A nip here, a tuck there, and the refreshed Giulia would be spectacular
The whole reason we have long-term test cars is because you learn a lot of things about a car in 12 months you might not notice during the standard two weeks of testing. After 11 months with the Alfa Romeo Giulia Ti Sport Q2, I’ve got a list of easy fixes Alfa can employ when it refreshes the car in another few years that’ll really knock it out of the park.
Automatic Engine Stop/Start Programming
Eager to save gas, the Giulia’s engine stop/start software is tied to engine oil temperature. As soon as the oil is up to operating temperature, the computer engages the stop/start feature to save gas at stoplights. The problem is, the engine oil gets up to temperature a lot faster than the cabin does. In the summer, that means the cabin hasn’t cooled off yet when the engine shuts down, and in the winter, it hasn’t warmed up yet. Adding a line or two of code that connects the engine stop/start programming to the climate control system would go a long way toward customer satisfaction with the system.
Parking Sensor Programming
It’s nice that Alfa doesn’t want to bother you with a lot of beeping, but a little more wouldn’t hurt. The parking sensors only activate when the car’s in reverse and shut off almost as soon as you start moving forward. There’s a button to turn them on manually, but they still shut themselves off whenever they feel like it. With the Giulia’s low-hanging nose, it would be a lot more useful if the sensors just came on at low speeds.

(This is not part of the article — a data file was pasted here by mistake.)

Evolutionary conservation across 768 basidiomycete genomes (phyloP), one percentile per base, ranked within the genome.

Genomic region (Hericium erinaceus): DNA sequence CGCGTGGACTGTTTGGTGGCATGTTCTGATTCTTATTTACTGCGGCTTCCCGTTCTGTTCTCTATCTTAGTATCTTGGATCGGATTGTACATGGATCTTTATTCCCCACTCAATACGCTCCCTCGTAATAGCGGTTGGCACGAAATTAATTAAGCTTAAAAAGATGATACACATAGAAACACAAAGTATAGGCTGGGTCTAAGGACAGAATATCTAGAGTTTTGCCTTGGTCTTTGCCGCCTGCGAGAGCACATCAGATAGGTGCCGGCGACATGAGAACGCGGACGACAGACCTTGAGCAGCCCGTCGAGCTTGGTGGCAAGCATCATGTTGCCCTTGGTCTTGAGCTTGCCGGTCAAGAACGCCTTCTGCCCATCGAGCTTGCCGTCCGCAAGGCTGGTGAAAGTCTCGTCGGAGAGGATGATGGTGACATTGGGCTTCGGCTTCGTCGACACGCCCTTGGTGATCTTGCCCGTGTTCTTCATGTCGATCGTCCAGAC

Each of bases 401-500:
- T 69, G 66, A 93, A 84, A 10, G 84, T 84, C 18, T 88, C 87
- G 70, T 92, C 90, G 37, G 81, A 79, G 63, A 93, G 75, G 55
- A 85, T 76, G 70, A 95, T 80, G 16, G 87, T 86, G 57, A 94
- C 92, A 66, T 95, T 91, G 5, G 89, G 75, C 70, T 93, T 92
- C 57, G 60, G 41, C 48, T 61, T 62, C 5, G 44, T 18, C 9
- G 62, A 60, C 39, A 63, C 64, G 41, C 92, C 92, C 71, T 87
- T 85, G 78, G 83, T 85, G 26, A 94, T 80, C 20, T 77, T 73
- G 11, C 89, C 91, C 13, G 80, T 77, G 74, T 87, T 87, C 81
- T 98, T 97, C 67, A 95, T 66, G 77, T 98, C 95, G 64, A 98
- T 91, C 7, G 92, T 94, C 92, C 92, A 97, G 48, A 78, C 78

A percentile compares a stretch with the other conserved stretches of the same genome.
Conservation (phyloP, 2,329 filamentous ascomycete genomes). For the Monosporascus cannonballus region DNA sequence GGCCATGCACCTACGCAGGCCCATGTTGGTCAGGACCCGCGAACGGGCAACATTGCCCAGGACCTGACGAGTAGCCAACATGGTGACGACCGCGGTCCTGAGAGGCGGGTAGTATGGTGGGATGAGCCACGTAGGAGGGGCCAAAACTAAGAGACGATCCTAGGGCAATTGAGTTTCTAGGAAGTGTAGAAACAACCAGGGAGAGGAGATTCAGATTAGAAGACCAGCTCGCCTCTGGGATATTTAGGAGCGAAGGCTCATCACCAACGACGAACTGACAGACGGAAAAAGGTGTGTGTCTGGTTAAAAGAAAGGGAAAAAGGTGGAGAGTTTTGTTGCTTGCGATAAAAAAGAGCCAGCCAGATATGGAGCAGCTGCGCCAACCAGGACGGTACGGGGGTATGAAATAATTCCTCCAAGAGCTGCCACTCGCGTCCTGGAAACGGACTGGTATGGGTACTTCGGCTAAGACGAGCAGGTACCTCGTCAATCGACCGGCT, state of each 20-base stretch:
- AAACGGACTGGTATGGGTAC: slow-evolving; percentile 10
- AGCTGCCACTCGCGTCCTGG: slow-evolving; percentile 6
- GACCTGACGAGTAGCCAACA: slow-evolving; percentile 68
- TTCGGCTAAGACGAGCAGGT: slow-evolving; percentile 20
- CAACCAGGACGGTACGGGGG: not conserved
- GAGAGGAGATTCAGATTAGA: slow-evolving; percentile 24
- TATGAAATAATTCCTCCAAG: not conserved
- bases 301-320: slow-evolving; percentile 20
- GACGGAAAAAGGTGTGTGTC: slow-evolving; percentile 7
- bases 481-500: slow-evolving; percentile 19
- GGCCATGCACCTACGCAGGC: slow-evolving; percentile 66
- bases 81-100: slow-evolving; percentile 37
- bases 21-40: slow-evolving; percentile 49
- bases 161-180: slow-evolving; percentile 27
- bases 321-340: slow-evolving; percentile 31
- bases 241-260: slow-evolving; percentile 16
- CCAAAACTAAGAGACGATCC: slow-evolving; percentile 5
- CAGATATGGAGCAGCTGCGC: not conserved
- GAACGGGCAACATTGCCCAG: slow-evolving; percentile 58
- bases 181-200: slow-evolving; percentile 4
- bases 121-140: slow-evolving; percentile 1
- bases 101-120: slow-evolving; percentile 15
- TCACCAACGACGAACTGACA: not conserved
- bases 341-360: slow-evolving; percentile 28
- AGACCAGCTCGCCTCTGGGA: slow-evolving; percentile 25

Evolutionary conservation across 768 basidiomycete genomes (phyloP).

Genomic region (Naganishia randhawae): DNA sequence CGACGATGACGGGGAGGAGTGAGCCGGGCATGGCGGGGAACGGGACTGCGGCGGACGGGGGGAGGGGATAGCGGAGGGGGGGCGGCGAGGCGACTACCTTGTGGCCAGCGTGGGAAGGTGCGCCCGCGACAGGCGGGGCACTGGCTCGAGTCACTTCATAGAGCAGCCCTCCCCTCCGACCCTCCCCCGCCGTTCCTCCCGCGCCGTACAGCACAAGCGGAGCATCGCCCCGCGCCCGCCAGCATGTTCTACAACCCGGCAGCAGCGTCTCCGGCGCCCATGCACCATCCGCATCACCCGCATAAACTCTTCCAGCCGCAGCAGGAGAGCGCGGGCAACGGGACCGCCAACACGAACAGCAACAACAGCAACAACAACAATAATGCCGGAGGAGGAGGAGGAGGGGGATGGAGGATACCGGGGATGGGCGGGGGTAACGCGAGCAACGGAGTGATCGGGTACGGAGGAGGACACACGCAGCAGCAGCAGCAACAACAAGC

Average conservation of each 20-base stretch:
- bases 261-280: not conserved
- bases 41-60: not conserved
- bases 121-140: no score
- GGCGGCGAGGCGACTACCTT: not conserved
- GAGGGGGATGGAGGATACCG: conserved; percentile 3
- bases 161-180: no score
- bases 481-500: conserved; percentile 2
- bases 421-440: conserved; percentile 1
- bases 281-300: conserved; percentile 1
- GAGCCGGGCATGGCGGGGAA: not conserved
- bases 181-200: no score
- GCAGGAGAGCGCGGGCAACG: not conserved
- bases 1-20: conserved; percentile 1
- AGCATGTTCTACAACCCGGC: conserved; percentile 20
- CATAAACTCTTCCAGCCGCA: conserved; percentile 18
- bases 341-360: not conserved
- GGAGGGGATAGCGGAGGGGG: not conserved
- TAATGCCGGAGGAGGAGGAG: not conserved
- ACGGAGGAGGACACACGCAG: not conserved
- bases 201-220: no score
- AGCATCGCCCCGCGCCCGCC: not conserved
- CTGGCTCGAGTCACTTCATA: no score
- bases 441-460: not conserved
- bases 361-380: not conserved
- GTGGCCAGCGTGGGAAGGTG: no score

The Giulia’s infotainment screen doesn’t have borders; it’s behind a larger transparent cover that’s part of the greater dash design. That’s great, except the cover has a matte finish that reflects everything no matter which way you look at it, making the screen hard to read.
This is an Alfa Romeo. It’s a sport sedan. It’s meant for spirited driving. It also may occasionally need to get unstuck from snow or mud, yet there’s no way to disable the electronic stability control.
The great thing about screens is you can put anything you want on them. The Giulia has a screen in the instrument cluster, but it doesn’t show you everything you might want to know when you’re driving a sport sedan. Water temperature, boost pressure, and battery voltage are just a few possible additions.
The Giulia’s sun visors extend to help cover more of the front side windows, but not far enough. They don’t quite cover the back corner, which is annoying when that’s where the sun is coming in. Another inch or two of extension is all it would take.
Read more on our long-term Alfa Romeo Giulia here:
- Update 1: The Personal Connection
- Update 2: The Italian Scallion
- Update 3: Changes We’d Like
- Update 4: Pit Stop
- Update 5: The Winter-Weather Test